19 attorneys general want California’s emissions rule for trucks reversed



(The Center Square) – Nineteen attorneys general are challenging the Environmental Protection Agency’s decision to allow California to enforce its own regulations requiring zero-emission heavy-duty trucks.

In 2021, the California Air Resources Board requested the EPA waive regulations in the federal Clean Air Act. The EPA approved the waiver in March.

Democratic California Gov. Gavin Newsom said the EPA’s decision allowed his state to be the world’s first government to require zero-emission trucks and paved the way for clean trucks and buses across the globe. California’s Advanced Clean Trucks rule requires manufacturers to have 40% of semi-tractor sales to be zero-emissions by 2035. All heavy-duty vehicles in California must have no carbon exhaust emissions, wherever feasible, by 2045.

Last week, Republican Iowa Attorney General Brenna Bird led a coalition of 19 states challenging the EPA’s decision.

“The EPA and California have no right or legal justification to force truckers to follow their radical climate agenda,” Bird said in a statement. “America would grind to a halt without truckers who deliver our food, clothes and other necessities.”

Eight other states have moved to adopt or are working to adopt California’s truck regulations, according to Newsom’s office.

In 1967, Congress created a waiver provision for state regulations and it was amended in 1990 to include emissions. The Clean Air Act stated there would be only two ways to enforce emission standards from new motor vehicles – EPA regulations and California laws. Other states can only adopt standards identical to California.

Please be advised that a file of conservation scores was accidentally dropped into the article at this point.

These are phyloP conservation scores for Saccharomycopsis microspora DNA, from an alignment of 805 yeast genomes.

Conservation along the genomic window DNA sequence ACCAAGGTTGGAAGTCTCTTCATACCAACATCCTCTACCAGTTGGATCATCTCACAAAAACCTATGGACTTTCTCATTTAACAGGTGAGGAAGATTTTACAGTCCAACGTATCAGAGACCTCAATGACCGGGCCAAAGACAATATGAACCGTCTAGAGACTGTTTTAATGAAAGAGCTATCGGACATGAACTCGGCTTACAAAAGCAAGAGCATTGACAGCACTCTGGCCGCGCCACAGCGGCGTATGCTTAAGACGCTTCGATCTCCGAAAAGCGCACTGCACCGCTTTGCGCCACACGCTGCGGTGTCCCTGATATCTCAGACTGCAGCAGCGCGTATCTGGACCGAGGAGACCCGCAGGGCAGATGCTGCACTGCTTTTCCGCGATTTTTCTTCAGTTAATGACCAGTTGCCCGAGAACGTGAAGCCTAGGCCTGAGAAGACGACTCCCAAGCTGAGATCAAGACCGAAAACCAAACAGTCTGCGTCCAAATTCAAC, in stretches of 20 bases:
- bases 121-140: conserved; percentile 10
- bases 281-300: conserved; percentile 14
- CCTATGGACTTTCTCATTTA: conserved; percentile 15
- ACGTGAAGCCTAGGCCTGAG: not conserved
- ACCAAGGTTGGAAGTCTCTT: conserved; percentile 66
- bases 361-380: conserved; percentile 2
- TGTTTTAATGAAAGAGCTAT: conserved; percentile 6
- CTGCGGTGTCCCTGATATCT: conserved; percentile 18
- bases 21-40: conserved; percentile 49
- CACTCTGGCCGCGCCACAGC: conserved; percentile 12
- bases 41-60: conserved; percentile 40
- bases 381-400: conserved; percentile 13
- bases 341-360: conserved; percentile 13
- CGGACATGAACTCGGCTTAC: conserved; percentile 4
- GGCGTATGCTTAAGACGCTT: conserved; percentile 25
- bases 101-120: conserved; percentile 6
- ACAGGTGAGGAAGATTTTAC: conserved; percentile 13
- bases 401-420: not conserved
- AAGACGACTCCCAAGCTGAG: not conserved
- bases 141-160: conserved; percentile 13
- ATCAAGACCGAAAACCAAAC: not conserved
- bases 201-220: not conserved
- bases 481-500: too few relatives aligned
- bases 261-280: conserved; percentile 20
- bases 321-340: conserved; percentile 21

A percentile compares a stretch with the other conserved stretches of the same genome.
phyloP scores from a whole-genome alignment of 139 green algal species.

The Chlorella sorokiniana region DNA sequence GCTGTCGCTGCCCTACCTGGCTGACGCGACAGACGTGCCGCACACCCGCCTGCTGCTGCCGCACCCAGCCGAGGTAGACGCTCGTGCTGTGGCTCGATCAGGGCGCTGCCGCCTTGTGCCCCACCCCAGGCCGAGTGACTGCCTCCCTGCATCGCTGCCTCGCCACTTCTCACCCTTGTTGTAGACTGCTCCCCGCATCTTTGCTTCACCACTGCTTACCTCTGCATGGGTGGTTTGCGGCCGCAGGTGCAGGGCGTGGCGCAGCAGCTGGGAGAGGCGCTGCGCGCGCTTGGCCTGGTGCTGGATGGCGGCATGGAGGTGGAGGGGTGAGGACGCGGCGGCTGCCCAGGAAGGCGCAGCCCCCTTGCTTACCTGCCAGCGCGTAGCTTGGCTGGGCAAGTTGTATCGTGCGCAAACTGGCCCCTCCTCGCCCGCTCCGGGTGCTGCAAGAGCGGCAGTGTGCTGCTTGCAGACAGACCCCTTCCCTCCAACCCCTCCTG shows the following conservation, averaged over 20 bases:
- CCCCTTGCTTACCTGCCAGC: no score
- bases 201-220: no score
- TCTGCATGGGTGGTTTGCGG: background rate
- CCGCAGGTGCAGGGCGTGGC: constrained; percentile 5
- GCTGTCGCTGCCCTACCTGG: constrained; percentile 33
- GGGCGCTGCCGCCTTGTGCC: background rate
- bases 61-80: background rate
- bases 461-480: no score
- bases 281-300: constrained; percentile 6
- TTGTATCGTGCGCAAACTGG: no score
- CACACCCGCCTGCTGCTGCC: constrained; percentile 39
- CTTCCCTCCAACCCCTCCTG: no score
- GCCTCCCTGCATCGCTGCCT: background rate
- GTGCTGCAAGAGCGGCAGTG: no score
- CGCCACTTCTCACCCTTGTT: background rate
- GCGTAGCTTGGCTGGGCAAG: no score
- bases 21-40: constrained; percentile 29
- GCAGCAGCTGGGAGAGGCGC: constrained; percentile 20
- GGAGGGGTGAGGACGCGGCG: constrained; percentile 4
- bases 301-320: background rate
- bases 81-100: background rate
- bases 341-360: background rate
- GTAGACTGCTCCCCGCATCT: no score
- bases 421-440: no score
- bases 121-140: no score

“This statutory scheme struck an important balance that protected manufacturers from multiple and different state emission standards, while preserving California’s pivotal role as a laboratory for innovation in the control of emissions from new motor vehicles,” Michael Regan, EPA administrator, wrote in a 38-page article published in the Federal Register in April. “Congress recognized that California could serve as a pioneer and a laboratory for the nation in setting new motor vehicle emission standards and the development of new emission control technologies.”

“Further, Congress intentionally structured this waiver provision to restrict and limit EPA’s ability to deny a waiver,” he added. “The provision was designed to ensure California’s broad discretion to determine the best means to protect the health and welfare of its citizens.”

The attorneys general argue California’s regulations will increase operating costs for the truck industry, lower demand for diesel and biodiesel and eliminate jobs.

“Joe Biden is partnering with California to attempt to upend Missouri’s economy through the federal administrative state, and my office isn’t going to stand for it,” Republican Missouri Attorney General Andrew Bailey said in a statement.

Joining Iowa in the petition to the U.S. District Court of Appeals in the District of Columbia are Alabama, Arkansas, Georgia, Indiana, Kansas, Kentucky, Louisiana, Mississippi, Missouri, Montana, Nebraska, North Dakota, Ohio, Oklahoma, South Carolina, Utah, West Virginia and Wyoming.

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